As a newcomer to this world, I saw with fresh eyes last night these four sombre suited politicians sitting uneasily with each other, smugly carving up the political cake amongst themselves. Like children at birthday party trying to decide who gets the last portion of jelly and ice cream, the polemic was about anything other than the issues that this country and the planet really face.
Iain Duncan Smith spent a good deal of his time justifying a particularly vituperative campaign poster that portrayed the idea of voting for Mark Reckless as on a par with seeking Pol Pot as a spiritual adviser. Reckless used to be an investment banker, he didn't live in the area, he'd only moved there to take a safe seat. All very salient points for the local electorate, but ones that seemed exquisitely irrelevant when he was the Conservative MP only a few months ago.
Meanwhile UKIP expounded their claim that they listened to the people, and were offering an alternative to the status quo of careerist politicians who'd never done a days honest labour in their lives. Odd then that their success last night, and in Clacton a few weeks ago, relied on exactly the reverse of those ideals by welcoming with open arms two MPs firmly rooted in the rotten political establishment they claimed to despise.
On the point of principle I am in total agreement with them. The current political establishment has reduced democracy to the level of swapping football cards in the playground. But it's a tawdry game of top trumps that they have just as much of a hand in as all the other entrenched Westminster parties.
If this is the future of politics in this country, I'm glad to be a member of a party that currently stands as an exemplar of how it is still possible to operate democratically without playing these cynical games. We may now have one less MP than UKIP, but at least ours is there on merit, rather than because she swapped her rosette for a more appealing colour.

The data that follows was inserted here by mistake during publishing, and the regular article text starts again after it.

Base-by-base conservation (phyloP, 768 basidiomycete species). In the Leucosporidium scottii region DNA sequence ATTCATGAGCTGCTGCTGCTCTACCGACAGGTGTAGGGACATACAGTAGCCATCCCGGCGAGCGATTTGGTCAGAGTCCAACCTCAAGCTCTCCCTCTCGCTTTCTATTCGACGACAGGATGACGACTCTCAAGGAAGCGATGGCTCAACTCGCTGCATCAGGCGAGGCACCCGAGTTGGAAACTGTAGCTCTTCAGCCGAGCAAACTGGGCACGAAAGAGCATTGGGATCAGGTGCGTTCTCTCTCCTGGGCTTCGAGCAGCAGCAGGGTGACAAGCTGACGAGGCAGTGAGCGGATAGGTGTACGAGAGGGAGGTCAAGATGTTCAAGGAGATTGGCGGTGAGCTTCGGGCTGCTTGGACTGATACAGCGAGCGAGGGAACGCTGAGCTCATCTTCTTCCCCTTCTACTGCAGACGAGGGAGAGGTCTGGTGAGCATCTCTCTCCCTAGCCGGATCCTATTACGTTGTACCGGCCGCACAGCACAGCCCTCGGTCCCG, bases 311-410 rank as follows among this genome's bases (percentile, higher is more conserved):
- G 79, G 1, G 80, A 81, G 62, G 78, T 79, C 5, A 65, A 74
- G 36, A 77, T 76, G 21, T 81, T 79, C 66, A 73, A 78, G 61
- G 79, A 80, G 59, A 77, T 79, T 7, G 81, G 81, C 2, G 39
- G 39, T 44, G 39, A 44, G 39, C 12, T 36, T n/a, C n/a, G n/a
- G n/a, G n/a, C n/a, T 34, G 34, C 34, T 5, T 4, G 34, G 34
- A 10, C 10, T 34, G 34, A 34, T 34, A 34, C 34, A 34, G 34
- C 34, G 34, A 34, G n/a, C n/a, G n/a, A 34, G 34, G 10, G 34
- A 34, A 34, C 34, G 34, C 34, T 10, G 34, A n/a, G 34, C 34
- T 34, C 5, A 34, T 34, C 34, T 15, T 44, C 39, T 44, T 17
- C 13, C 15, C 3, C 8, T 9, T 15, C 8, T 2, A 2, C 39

And Caroline Lucas has just won MP of the year, which is something that gives me hope. Even so, she's now the focus of a campaign to unseat her by the Labour party in Brighton, because, and despite of the fact, that Labour and the Greens share many of the same aims.
Moreover, if all these people care about is hanging on to their positions at all costs, what really is the point? And if the electorate is so fickle that they can't see through this charade, maybe we deserve the graceless, flagitious mess they all seem to be making of the world.
One apocryphal anecdote from Rochester I heard today was that someone had voted UKIP because the sitting Tory MP hadn't done enough for the local area. If that's true, it's an indictment of the great British voter more demoralising than anything supposedly implied by hanging a flag out of the window of your mock-Georgian semi.
But as an accidental politician I have to hope that it isn't true, or at least typical. I have to trust that people in the UK will see past all the identikit politicos, the vested interests and the horse trading of their democratic heritage, and vote for real change and genuine representation in the next government.
I am ever the optimist.